45. Apprehensions have also been expressed that tightening of prudential norms as proposed in the draft regulations may affect the profits of the NBFCs and increase their lending cost. You would observe that changes have been proposed only in areas where there is a heightened risk perception. While the intention is not to mimic bank regulation completely, I am sure, you all would agree that we should take some of the relevant best practices of the bank regulation which are well developed and tested and adapt them to other sectors where the benefits of such approach outweigh the costs. The proposed increase in the capital requirements for NBFCs is to ensure that the risks in the financial system which surfaced during the crisis are addressed and the regulatory gap between banks and NBFCs does not widen, especially when the capital requirements for banks have increased significantly under Basel III. The proposed measures address regulatory arbitrage between banks and NBFCs in areas such as capital marketor realestate exposure through the calibrated use of prudential measures such as higher capital requirements, and risk weights for sensitive sectors, wherever greater risks are perceived. Accordingly, we have proposed to raise the minimum Tier l capital requirement, for captive NBFCs, NBFCs with major exposure to sensitive sectors such as capital market, commodities and real estate, and NBFCs predominantly engaged in lending against gold jewellery. For NBFCs that are part of a banking group, risk weights for capital market exposure (CME) and Commercial Real Estate (CRE) would be the same as that for banks; for others these would be revised upwards.

46. Convergence in regulation between banks and NBFCs is thought to be required in the areas of asset classification and provisioning norms. This is because both banks and NBFCs are financing similar assets and there is no logical reason for prudential norms to be different. In fact, initially when the 180 day norm was introduced for NBFCs, for assets other than lease and hire purchase transactions, for whom the norms were even more relaxed, the norms were similar to those of banks at that time. However, while banks migrated to 90 day norm, NBFCs continue to be on 180 days norm., As regards the proposed 90 day norm for classification of assets, it has been argued that the clientele of NBFCs is very different from that of banks and hence a longer collection period is needed. I would like to emphasise that once an amount becomes due there is no reason why it should not be paid within 90 days irrespective of the nature of business and clientele. As regards fixing the payment schedules, there are no regulatory prescriptions or constraints. As lenders, NBFCs have the option of fixing the repayment schedule suiting the credit cycle of the borrowers. However, to ensure minimal dislocation, this convergence of time norms will be brought about in a phased manner, and a one-time adjustment of the repayment schedule which shall not amount to restructuring, is proposed to be permitted. Similarly, in the case of provisioning for standard assets, convergence with the banking sector is envisaged and sufficient transition time will be given for compliance.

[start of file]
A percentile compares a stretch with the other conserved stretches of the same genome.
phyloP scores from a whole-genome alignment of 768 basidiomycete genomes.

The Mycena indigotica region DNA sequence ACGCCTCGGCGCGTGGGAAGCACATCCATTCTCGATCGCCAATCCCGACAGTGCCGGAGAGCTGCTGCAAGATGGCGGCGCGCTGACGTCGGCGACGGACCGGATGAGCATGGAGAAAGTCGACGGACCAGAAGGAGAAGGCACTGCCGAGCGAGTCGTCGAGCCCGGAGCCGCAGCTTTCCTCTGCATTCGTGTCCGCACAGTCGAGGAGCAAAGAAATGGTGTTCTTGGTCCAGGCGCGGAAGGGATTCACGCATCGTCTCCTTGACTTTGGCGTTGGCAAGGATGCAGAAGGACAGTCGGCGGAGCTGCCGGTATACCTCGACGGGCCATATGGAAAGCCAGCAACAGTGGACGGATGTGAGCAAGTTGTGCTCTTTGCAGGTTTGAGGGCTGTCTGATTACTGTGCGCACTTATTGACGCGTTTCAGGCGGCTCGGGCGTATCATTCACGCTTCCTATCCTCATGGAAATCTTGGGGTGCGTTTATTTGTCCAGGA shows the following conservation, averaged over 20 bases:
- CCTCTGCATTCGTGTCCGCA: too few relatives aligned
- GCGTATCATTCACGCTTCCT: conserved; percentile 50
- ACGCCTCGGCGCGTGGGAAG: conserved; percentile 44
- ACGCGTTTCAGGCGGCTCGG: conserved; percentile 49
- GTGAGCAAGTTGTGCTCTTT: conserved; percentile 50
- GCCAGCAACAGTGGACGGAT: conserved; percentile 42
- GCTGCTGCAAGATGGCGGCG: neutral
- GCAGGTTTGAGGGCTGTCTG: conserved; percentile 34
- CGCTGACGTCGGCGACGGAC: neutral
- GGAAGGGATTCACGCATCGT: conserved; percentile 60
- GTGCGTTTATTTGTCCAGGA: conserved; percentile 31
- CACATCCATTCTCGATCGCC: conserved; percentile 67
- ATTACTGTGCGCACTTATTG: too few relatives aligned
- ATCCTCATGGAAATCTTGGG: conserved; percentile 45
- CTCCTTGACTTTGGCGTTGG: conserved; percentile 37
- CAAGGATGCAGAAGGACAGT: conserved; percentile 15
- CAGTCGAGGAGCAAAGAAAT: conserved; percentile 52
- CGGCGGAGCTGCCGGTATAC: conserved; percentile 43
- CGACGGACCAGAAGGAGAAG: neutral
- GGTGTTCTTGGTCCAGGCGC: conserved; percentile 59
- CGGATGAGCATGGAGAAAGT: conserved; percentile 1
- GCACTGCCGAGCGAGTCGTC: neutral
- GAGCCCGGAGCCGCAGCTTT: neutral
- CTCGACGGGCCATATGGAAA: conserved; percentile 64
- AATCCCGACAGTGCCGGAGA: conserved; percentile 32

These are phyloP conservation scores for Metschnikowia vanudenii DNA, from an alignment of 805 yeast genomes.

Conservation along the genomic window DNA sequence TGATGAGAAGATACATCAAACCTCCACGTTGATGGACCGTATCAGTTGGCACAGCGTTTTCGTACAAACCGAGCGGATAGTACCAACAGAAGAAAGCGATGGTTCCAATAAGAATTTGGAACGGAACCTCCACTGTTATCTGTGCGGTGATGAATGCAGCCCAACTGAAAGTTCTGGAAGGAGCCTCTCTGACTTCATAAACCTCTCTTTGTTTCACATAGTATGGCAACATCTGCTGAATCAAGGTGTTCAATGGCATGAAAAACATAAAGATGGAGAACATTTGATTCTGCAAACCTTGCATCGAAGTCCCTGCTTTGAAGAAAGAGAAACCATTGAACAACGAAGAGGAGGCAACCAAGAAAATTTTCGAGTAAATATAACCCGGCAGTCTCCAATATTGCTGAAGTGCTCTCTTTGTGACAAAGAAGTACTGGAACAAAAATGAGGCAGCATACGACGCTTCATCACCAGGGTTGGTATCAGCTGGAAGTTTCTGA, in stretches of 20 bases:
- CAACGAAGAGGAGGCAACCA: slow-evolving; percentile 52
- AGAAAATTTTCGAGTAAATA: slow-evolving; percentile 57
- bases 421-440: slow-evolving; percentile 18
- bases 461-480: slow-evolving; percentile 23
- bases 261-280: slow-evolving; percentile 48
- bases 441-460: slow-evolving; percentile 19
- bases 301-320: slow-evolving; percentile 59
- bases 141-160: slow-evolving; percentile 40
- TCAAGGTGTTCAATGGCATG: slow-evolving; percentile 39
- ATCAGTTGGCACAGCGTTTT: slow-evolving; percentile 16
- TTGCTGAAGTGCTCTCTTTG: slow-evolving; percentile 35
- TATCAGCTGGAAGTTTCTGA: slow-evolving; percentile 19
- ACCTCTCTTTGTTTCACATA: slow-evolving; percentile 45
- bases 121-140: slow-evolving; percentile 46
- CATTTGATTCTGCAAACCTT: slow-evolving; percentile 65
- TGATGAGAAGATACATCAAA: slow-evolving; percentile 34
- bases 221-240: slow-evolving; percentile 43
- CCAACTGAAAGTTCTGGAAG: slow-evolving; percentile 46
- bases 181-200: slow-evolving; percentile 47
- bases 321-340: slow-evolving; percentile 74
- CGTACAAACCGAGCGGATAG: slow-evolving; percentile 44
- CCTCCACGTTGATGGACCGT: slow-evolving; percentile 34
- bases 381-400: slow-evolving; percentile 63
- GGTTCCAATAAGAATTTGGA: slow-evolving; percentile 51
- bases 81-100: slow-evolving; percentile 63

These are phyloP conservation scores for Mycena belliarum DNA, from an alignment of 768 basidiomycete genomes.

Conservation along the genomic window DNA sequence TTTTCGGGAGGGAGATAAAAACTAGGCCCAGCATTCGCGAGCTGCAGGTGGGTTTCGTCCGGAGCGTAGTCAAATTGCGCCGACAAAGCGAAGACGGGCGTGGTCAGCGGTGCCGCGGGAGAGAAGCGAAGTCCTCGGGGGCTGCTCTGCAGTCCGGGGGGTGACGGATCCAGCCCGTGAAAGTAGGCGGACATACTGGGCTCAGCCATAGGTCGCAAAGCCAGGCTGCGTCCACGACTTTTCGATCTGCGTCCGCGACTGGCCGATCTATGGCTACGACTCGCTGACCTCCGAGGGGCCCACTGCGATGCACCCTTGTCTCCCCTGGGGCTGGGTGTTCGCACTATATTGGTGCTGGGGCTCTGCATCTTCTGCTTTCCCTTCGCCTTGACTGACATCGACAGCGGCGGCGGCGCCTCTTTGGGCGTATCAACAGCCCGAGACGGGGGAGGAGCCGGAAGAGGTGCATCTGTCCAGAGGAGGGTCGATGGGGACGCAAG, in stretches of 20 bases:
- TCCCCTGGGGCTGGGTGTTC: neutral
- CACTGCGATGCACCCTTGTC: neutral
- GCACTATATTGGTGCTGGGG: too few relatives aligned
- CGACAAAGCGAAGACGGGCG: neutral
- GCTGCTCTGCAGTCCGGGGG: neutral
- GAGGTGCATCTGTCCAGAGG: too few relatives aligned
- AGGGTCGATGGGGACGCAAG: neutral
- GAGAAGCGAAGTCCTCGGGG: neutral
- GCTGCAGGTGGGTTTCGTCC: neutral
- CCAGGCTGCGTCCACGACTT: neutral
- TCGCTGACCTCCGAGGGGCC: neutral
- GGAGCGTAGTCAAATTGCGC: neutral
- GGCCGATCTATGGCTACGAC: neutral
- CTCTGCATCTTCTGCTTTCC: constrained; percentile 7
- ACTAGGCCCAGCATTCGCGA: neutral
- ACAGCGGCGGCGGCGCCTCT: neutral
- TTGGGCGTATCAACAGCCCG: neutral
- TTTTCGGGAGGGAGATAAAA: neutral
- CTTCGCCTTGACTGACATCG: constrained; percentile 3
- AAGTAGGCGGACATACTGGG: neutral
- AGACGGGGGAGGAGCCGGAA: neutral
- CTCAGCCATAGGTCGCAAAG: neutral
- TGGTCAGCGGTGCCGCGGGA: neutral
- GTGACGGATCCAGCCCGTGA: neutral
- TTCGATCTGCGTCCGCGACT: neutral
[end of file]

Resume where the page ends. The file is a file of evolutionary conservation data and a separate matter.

Deposit acceptance

47. Since 2004-2005, we have maintained that, as a policy, only banks should be allowed to accept public deposits. Deposit acceptance in the NBFC sector is a legacy of the past but no new NBFC has been given a license for acceptance of deposits. Initially, the concept of rating had been introduced for NBFCs accepting public deposits, but, as an exception, unrated AFCs were allowed to accept deposits upto ` 0.10 billion. You would all agree that depositor protection is not a function of the amount of deposit. It is, therefore, proposed to make it compulsory for all existing deposit accepting NBFCs to obtain credit ratings from credit rating agencies. In future, unrated NBFCs will not be permitted to accept deposits and existing unrated deposit taking NBFCs will be given a period of one year to get themselves rated if they wish to continue to accept deposits. Further, to bring parity in the sector, the limit for acceptance of deposits for rated AFCs is proposed to be reduced in line with other deposit taking NBFCs.